A new study conducted by Pune-based Indian Institute of Tropical Meteorology suggests that Covid-19 virus shows affinity to only black carbon emitted during biomass burning and not all PM2.5 particles.
The study, published in the journal ELSEVIER, is based on data collected from Delhi, from September to December 2020, and the 24-hour average of particulate matter (PM) 2.5 and black carbon (BC).
PM2.5 refers to fine particles which penetrate deep into the body and fuel inflammation in the lungs and respiratory tract, leading to the risk of having cardiovascular and respiratory problems, including a weak immune system.
PM2.5 consists of black carbon, often called soot, and polycyclic aromatic hydrocarbons (PAHs), among others.
Almost 40 percent of BC emissions are attributed to open biomass burning, 40 percent to fossil fuel burning, and the remaining 20 percent to biofuel burning.
While carbon dioxide is the largest man-made contributor to global warming, the second-largest contributor is black carbon. Black carbon is essentially minuscule soot, tiny dark particles suspended aloft in the atmosphere. It is created by engines burning fossil fuels like diesel, stoves burning biofuel like wood or dung, power plants burning coal, and certain industrial processes. This tiny demon has a strong warming influence on the atmosphere. It also promotes and worsens human respiratory and cardiovascular diseases.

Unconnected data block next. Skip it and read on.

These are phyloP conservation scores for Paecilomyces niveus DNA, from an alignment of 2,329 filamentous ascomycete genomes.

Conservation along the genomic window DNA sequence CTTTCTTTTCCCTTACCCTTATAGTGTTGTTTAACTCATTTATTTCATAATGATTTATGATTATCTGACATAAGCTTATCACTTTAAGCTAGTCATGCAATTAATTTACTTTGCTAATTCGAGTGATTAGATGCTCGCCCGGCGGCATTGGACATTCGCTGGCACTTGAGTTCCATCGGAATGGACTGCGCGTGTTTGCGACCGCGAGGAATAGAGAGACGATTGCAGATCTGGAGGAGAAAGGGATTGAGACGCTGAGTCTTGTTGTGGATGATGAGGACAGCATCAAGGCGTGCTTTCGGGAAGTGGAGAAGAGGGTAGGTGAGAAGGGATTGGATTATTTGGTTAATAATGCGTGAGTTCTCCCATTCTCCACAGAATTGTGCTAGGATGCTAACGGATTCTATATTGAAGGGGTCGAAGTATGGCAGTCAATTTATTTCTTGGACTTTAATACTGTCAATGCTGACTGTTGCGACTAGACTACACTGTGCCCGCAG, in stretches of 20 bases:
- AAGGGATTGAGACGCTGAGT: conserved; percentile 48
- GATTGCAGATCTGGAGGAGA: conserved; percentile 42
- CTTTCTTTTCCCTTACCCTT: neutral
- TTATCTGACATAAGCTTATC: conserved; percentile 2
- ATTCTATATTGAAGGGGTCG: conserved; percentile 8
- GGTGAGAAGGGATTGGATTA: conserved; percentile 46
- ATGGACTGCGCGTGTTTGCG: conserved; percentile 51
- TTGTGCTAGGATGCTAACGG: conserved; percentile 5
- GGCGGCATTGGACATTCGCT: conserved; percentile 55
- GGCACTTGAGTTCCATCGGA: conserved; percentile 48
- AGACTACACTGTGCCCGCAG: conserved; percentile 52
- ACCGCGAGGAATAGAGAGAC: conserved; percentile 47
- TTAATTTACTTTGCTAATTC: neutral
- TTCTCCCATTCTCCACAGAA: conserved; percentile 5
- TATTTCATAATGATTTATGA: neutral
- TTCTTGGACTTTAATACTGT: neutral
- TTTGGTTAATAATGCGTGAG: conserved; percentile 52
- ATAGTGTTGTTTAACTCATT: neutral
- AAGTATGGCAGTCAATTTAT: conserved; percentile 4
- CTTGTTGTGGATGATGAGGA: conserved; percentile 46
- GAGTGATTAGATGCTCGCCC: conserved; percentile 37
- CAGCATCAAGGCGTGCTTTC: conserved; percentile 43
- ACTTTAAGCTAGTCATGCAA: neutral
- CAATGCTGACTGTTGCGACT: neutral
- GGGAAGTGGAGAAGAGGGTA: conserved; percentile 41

Several studies have linked air pollution to higher Covid-19 cases. A study carried out in Italy correlated the incidence of coronavirus cases with PM2.5 levels, the authors -- Aditi Rathod and Gufran Beig said.
“However, in this paper, we argue that not all PM2.5 particles carry the virus. It is only black carbon which is emitted during biomass burning which carries the virus,” Beig, senior scientist and founder-project director, SAFAR, said.
“Delhi was worst affected by the novel coronavirus infection. However, when the situation was returning to normal after about six months with minimum fatalities, it suddenly encountered a reversal with a 10-fold increase in infection counts, coinciding with the onset of the stubble burning period in neighboring states,” the study stated.
The researchers found that the concentration of black carbon “directly corresponds to the speed at which infections spread after the onset of winter and stubble burning period and then reduced with a declining trend in BC with reduction in stubble fire counts”.
Higher number of COVID-19 cases have been found in places like Maharashtra, Delhi, Rajasthan, Tamil Nadu, Uttar Pradesh, Andhra Pradesh, Telangana, Gujarat, Bihar, Karnataka, Odisha and Madhya Pradesh with prolonged exposure to high concentration of PM2.5,” the report had said.